By David Strickland, Vice President of Kenton Brothers
On October 1st, 2017, a gunman opened fire on a country music festival in Las Vegas from an elevated position. Eleven minutes later, a staggering 58 people are dead and an additional 851 are injured. This opened a larger debate about the why and how of active shootings in the USA. For this blog, we will be concentrating on the “how to increase your chances of survival” aspect of this conversation.
As we discussed in our “5 Critical things you must do in an active shooter situation“, preparing for this type of event is important and critical to your survival if you ever face this situation. Kenton Brothers has an array of solutions to help your business, schools place of worship or public building prevent an active shooter scenario however you may find yourself as a part of one while in a public area or venue. (Download our PDF here.)
RUN HIDE FIGHT, is the common active shooter plan that’s recommended by the Department of Homeland Security (DHS), The FBI and FEMA. After Las Vegas and the lessons learned from that incident, a few additional clarifications to this policy have been made.
1. Prepare yourself through training by taking an online or live active shooter preparation course
If you are spending the day at a major league baseball game don’t be afraid to call ahead and ask security for evacuation routes and what their response will be to an active shooter scenario. If your workplace does not have an active shooter response plan then please have them call Kenton Brothers Systems for Security to help them create a comprehensive security plan. FEMA offers this simple one page active shooter planning sheet to hand out to employees.
3. Practice situational awareness – always
a. “Keep your head on a swivel” or “watch your six” are two common slang terms for actively being aware of your surroundings and the people in them at all times. This is a practices skill and over time you will be able to detect things that are out of place or tip off aggression. In public places being actively aware of noises, aggressive behavior, shouting, the speed at people are moving are indicators of situations around you. Tuning yourself with these indicators can give you precious seconds to react and seek safety.
b. Trust your gut! Intuition plays a big role on situational awareness. If something doesn’t feel right, it usually isn’t.
c. Make yourself aware of all exits, cover and concealment in your current location. Take a few moments to absorb the area around you and log them into your memory of where you will need to go if you find yourself in an active shooter situation.
My family and I recently attended a large Christmas lighting ceremony and I positioned our group in an area directly below the police watch tower. There were three different areas of escape next to a large building that offered cover in case there was any trouble. We also spoke of what to do if there’s trouble, and prepared the family mentally for what to do if something went wrong. In this case, we had an emergency word that meant we all hold hands, dad in front, mom in back, and move together as quickly as possible ,staying low to cover.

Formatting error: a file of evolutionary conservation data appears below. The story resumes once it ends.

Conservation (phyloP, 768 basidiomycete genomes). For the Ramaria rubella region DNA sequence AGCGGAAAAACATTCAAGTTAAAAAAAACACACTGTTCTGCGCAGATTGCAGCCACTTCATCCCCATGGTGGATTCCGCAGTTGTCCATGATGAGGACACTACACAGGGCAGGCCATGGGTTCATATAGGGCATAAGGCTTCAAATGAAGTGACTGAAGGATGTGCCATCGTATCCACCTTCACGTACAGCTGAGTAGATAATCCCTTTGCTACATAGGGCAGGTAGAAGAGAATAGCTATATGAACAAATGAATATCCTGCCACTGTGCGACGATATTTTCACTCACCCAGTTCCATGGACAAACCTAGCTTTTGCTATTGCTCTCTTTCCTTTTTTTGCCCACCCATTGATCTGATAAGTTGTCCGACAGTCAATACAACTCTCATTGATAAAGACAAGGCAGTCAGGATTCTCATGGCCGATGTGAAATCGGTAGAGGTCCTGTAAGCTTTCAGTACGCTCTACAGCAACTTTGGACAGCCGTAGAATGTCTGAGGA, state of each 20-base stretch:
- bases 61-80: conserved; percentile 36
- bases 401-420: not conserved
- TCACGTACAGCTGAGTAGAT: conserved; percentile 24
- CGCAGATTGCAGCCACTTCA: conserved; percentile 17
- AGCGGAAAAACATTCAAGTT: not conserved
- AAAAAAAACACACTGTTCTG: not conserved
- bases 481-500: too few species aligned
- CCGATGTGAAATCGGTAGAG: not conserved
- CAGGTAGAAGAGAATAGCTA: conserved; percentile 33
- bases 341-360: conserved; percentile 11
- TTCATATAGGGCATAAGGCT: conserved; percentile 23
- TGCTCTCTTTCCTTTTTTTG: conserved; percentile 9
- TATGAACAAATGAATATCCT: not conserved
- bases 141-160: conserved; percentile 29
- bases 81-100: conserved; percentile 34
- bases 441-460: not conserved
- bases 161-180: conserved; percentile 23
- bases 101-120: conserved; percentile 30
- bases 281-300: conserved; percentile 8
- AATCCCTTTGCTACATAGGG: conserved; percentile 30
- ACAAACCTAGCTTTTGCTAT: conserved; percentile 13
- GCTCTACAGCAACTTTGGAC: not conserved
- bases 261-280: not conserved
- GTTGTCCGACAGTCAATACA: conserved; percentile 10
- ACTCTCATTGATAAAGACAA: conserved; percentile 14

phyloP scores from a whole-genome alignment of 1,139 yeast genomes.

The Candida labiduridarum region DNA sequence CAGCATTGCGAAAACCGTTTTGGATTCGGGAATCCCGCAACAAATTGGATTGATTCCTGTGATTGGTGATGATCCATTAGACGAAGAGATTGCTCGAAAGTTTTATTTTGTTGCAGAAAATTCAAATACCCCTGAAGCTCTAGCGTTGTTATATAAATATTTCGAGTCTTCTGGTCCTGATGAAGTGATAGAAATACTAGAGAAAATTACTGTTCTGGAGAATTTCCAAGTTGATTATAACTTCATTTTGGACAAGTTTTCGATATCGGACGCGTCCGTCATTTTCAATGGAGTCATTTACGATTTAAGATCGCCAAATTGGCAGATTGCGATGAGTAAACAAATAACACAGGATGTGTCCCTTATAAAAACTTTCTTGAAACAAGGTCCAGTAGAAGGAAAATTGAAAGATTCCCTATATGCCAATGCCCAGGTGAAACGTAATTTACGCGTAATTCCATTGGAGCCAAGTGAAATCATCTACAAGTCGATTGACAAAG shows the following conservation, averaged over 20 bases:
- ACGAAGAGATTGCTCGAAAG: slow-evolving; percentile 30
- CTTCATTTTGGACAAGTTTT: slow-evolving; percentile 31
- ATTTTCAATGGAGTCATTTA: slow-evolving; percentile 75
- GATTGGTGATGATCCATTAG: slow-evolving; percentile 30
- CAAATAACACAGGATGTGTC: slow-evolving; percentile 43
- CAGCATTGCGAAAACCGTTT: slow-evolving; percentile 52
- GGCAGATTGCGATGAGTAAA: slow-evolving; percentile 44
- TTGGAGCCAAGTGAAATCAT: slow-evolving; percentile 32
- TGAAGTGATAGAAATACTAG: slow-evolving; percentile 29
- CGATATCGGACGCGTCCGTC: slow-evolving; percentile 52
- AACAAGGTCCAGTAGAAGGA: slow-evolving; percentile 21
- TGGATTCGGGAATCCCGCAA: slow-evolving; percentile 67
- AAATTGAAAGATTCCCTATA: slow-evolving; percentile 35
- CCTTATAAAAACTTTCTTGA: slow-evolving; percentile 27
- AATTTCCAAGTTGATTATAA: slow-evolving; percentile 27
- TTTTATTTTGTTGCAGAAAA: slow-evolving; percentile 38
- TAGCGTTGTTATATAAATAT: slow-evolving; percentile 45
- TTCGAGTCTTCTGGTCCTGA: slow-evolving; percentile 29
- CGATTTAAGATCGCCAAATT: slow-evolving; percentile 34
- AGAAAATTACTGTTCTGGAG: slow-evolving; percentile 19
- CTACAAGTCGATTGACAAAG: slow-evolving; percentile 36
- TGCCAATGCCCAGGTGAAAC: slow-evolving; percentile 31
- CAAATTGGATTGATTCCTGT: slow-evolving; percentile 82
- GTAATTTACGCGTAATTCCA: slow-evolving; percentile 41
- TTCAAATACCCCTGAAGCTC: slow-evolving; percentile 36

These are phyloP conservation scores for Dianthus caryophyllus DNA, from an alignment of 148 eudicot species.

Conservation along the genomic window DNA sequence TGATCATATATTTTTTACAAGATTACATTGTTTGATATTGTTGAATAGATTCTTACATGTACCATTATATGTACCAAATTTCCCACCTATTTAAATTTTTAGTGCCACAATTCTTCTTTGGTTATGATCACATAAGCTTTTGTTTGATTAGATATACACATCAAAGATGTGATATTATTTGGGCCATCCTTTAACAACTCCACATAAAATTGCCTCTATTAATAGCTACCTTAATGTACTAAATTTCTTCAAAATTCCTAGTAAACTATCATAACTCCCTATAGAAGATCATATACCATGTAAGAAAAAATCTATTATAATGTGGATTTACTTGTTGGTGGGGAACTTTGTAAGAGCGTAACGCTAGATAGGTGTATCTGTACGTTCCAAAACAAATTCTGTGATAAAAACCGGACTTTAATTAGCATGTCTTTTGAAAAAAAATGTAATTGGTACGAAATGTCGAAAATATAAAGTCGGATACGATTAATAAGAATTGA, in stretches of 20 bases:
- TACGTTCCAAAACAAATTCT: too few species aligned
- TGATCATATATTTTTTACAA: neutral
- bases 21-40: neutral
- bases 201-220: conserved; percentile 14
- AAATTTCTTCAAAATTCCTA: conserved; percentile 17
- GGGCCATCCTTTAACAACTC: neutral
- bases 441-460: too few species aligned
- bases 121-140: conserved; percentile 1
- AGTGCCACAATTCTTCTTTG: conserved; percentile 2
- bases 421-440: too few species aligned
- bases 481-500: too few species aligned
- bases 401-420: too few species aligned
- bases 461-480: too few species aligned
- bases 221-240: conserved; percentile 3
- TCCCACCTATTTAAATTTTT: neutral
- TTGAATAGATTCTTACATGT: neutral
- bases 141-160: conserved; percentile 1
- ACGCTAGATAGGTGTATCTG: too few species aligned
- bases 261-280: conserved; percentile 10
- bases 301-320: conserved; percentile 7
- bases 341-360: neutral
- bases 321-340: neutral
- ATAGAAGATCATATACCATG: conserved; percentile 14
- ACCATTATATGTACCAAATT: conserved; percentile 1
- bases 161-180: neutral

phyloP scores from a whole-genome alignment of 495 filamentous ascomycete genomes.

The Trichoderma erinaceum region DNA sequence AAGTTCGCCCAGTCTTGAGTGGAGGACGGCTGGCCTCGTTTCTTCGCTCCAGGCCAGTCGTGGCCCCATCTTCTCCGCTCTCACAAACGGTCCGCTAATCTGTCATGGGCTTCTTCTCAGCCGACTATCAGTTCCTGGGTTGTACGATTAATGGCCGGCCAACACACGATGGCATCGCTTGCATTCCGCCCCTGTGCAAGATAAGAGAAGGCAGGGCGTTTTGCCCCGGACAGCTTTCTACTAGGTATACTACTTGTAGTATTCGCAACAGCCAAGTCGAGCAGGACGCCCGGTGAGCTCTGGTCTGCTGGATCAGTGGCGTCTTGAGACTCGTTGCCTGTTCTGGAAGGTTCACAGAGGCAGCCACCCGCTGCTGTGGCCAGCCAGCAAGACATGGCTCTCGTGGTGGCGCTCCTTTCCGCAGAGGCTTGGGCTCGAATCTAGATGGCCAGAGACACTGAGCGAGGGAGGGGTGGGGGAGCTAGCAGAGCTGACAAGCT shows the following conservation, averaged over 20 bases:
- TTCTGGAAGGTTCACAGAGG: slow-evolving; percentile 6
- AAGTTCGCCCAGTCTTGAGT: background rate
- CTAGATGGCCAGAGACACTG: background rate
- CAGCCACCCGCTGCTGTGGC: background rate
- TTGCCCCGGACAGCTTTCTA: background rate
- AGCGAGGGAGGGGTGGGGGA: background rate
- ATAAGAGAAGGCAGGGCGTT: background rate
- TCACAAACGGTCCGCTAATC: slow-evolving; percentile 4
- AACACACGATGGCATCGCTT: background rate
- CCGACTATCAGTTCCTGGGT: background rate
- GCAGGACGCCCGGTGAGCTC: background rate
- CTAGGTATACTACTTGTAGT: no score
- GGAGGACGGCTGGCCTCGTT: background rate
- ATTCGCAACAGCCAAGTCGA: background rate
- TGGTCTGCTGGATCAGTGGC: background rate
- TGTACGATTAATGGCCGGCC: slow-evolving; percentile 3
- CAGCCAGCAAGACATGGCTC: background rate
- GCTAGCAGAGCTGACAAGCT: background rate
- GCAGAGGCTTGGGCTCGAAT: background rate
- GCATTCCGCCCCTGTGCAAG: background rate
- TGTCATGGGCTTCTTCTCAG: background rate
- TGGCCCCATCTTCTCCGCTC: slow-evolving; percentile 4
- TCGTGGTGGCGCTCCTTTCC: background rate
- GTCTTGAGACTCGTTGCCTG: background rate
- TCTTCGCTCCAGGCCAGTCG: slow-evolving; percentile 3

DHS and the FBI stress that after Las Vegas, it is important for everyone to adapt tactics to survive and outdoor scenarios.
Run – if you properly identified he exits and evacuation routes –use them now! If you have a responsibility of care – usher your group to one of these points (away from the shooter) as quickly as possible.
Hide – Find Concealment or Find Cover. And yes, there’s a difference between concealment and cover! The people that survived Las Vegas were able to conceal themselves from the shooter or find cover that protected them from the 1,100 bullets that were fired at them.
Concealment: Protection from observation
This can be any barrier to the line of sight between you and an armed assailant. Examples include Bushes, Trees, Doors, Curtains, Smoke, darkness, Anything that keeps you from being seen or heard – so silence your cell phone!
Good Cover: Protection from hostile weapons, bullets or shrapnel
Steel – such as a large gun safe, Concrete, Brick, Water, Large Trees, Thick wood furniture, Packed down earth or sandbags, Fire hydrants, Large boulders, Car engine, Refrigerators, Water heaters, US Post office
Bushes, Wood fencing, Glass, Normal residential walls, Car doors
The last update recommendation from DHS was to add the following recommendations for after the scenario. Give or seek out medical attention and help others survive. Then seek out psychological help with coping with the trauma you have experienced.
In summary, it’s important to prepare for these types of situations by utilizing the resources available to you and using active situational awareness when attending public events. Please feel free to reach out to us at KentonBrothers.com if you would like to discuss formulating a security plan for your business, church or public venue.